...some of that through iteration, granted, but and then, and I think one of the most valuable things thatis underrated or not even sometimes you've ignored, is a health dashboard concept. Soif you're doing, for instance, of remote my on a train fora specific condition and there are a lot of good tools for this. Anddiabetes again and some other areas. Can you see on your dashboard in simpleterms, just like you would with the Fitbit, where you stand today,m as a patient, and I think patients are getting used to this ideafrom activity monitors and it should translate relative easily to remote monitoring tools. Andthen, if for the physician, so that side the data needs to beintegrated and displayed, preferably imbedded into the electronic medical record but, if not, easily reached from there or part of a Tele Medicine Senator Center that's monitoringthis population. So I guess that's three. How exactly, how important is it, do you think, to for health innovators to involve patients, realpatients, in the product development process? I think it's a well, ifit's not the number one success factor, obviously you have that money, butmaybe it's number two. I think it's that important because I myself have beenthrough this e spirit, not innovating per se, but talking to a lotof companies, but I went to a conference of people with type one diabetesseveral years ago in California and Silicon Valley, and these are very tech savvy bythe pretty takes savvy group with type one, but I had no ideawhat they were going through, what it was like to live insulin dependent.And one of the most shocking aspects for me, and I thought I knewa lot about the patient experience. The most shocking thing for me is severalpeople said out right, I realize any night I go to bed I coulddie. Just you know. It's the most you know, I felt withcancer patient and a lot of others, but to know that because your bluecoats, your blood sure could bottom out at night and you wouldn't even wake upright. Yeah, and there hasn't been a good solution for that, technicallyor medically, is just shocking. Now they're there are solutions like the closedloop, what's called an artificial pancreas, which is really working for a lotof people now. But you know, those those are the kinds of thingsyou only learn to talk to patients about their day to day experience and howthis technology is going to fit into that. HMM. We have a framework,a cocreation framework, that we take health innovators through, kind of givingthem a clear path with that. We call it the five codes because it'snot just, you know, Co product development, but it's covalidation, Coideation, code testing different phases of the CO creation or product development process.How do you recommend that health innovators get patients involved in the process, andare there any pitfalls that they need to...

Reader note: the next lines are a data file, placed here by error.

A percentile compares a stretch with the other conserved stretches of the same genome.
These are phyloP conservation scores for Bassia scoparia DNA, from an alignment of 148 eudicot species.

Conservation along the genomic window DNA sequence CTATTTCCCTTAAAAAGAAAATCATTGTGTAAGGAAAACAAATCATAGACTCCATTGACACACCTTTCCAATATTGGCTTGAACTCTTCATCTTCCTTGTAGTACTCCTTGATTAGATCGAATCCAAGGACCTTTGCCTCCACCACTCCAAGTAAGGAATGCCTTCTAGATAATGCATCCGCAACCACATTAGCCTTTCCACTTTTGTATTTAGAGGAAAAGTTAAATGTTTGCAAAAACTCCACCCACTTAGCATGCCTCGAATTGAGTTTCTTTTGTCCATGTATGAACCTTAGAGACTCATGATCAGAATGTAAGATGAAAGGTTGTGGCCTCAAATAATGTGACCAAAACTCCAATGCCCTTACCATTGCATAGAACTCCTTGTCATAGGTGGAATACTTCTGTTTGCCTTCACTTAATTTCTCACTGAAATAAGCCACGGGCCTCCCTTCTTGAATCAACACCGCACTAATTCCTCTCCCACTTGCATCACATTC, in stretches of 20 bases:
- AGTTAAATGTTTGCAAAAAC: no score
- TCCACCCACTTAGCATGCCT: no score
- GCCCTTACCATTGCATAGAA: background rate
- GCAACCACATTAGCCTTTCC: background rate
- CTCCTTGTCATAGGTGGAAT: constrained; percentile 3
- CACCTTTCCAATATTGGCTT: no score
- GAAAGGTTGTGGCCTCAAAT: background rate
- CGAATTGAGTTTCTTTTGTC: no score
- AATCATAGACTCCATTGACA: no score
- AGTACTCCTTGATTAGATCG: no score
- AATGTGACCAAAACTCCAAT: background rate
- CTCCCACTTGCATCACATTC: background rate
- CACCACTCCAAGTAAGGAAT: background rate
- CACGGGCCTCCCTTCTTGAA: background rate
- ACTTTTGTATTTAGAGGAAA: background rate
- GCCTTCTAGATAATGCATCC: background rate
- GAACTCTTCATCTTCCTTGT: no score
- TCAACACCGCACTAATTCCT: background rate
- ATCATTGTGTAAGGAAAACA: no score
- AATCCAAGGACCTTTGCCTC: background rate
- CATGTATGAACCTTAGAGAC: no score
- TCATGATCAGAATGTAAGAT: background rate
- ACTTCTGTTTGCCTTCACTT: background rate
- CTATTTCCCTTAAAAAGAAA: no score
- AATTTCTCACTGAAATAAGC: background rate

...be aware of? Well, Ithink the way to do it is to find, where considered, patient expertsand organizations like we go. Hell Hadrian experts. A lot of these peoplewith advanced degrees who are also maybe another field but are savvy and a techwise if they understand both their illness and there what technology is really in healththe so and there are plenty of people out there. You could also partnerwith specific organizations, like we in have just partnered with the United Spinal Association, which I had never heard of before, but okay, it's people with spinalcourt in injuries who are wheelchair bound, very savvy pose in terms of governmentpolicy and getting the tools they need to live good lives. So Ithink that's one. The pitfall is using patients that are to focus or areangry because they've had bad healthcare experiences, which is not helpful. But Ithink the ones who have and then there's some that are to tech savvy andthen don't appreciate what people who are either health or it or both, illiterateand how they would use a specific technology. So I think you need to lookat what population you're focusing on and what kinds of patience you need.Sure, so you've written a lot about, you know, the dilemma that weface when it comes to the language that we use. Tell me alittle bit in our audience, a little bit about this phenomenon and what aresome of the things that we that health innovators need to be mindful of whenit comes to their messaging strategy and how they communicate with stakeholders? Depends onthe stakehold where we just grob yeah, patients and providers. Yeah, well, with providers again, I think goes back to understanding what it's both whatis like to be a provider. There was an article, I think thestand for, where doctor was suggesting if you want to innovate providing innovation forme, you should shadow me for a day see what it's really like,and that might involve more than twelve hours, by the way. So understanding thatand now understanding that they don't want the additional burdens. They want thingsthat simplify their work, that make it or effective. So I think thaton the provider side it's really understanding them, but also understanding that terminology like populationhealth and bundled the payments, so you understand the financial side as wellas the clinical side. It's a real challenge but it's worth every minute oflearning that. On the patient side, I think gets. I think youcould begin with focus groups perhaps, but you have to ask the right questionsand sometimes it's not so much questions is I think again it would go backto tell me about your day. What's a day like with this disease andwhat challenges do you face every day with this disease and what are your biggestheadaches? And do you use do you...